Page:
Expanding data sharing and campus-level data transparency through an equity lens

The CSU committee will use past student data to further address educational equity gaps within SF State. 

The committee suggests that a “what works/ best practices” scenario informed by campus assessment and research findings maintained by the chancellor’s office is best to use. 

“I didn’t know anything about this statistic and I believe it should be made more available to students so that they are aware of these equity gaps,” Martinez said. “These statistics seem low but can be improved on if everyone is aware of it.”  

Course availability 

“Advising is a big resource that students need but often can’t reach,” Torres said. “When planning which classes to take and enrolling in them, many students may not know where to start, especially when being first generation.”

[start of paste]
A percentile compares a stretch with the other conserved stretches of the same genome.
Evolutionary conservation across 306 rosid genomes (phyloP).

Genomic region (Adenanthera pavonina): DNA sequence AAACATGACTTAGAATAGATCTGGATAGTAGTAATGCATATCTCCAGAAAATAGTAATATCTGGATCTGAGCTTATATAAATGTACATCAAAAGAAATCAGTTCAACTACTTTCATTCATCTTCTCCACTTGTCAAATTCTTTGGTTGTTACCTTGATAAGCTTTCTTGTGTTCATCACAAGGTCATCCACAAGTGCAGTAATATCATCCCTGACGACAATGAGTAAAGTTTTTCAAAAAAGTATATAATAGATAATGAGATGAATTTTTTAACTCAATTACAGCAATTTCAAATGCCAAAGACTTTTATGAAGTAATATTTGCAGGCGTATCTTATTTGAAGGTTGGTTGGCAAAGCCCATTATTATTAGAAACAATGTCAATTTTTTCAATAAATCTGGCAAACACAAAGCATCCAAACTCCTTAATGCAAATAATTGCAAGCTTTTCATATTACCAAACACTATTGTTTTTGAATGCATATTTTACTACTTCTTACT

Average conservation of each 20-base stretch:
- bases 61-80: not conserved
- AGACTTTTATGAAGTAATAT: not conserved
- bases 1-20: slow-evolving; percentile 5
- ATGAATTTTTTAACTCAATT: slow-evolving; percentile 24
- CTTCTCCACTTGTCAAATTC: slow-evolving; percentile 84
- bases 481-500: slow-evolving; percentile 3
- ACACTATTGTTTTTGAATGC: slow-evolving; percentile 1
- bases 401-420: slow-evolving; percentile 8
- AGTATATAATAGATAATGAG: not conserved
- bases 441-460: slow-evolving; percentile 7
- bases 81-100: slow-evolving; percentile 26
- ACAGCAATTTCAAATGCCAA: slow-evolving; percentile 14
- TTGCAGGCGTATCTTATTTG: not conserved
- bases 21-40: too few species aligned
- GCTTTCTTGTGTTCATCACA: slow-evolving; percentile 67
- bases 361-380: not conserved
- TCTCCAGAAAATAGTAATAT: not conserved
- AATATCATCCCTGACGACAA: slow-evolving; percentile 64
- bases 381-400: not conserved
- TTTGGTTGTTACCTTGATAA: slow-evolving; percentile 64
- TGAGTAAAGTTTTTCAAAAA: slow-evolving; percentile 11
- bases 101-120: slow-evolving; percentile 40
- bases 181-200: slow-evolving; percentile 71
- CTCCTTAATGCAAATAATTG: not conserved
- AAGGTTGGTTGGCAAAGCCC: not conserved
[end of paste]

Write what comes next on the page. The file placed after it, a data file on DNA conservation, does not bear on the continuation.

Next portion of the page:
The CSU will gather information about student needs and course demand for graduation after they build detailed college plans with their advisors. 

“I feel the statistics are quite upsetting, however I’m not surprised,” said Latinx SF State Junior Azerette Cerecer. “I think that classes are great but it’s never promised.”

Supporting student basic needs 

SF State’s Basic Needs Initiative focuses on improving food and housing insecurity. The committee plans to create a systemwide definition for what services are considered basic needs.

President Mahoney feels that students finding a community on campus is a basic need.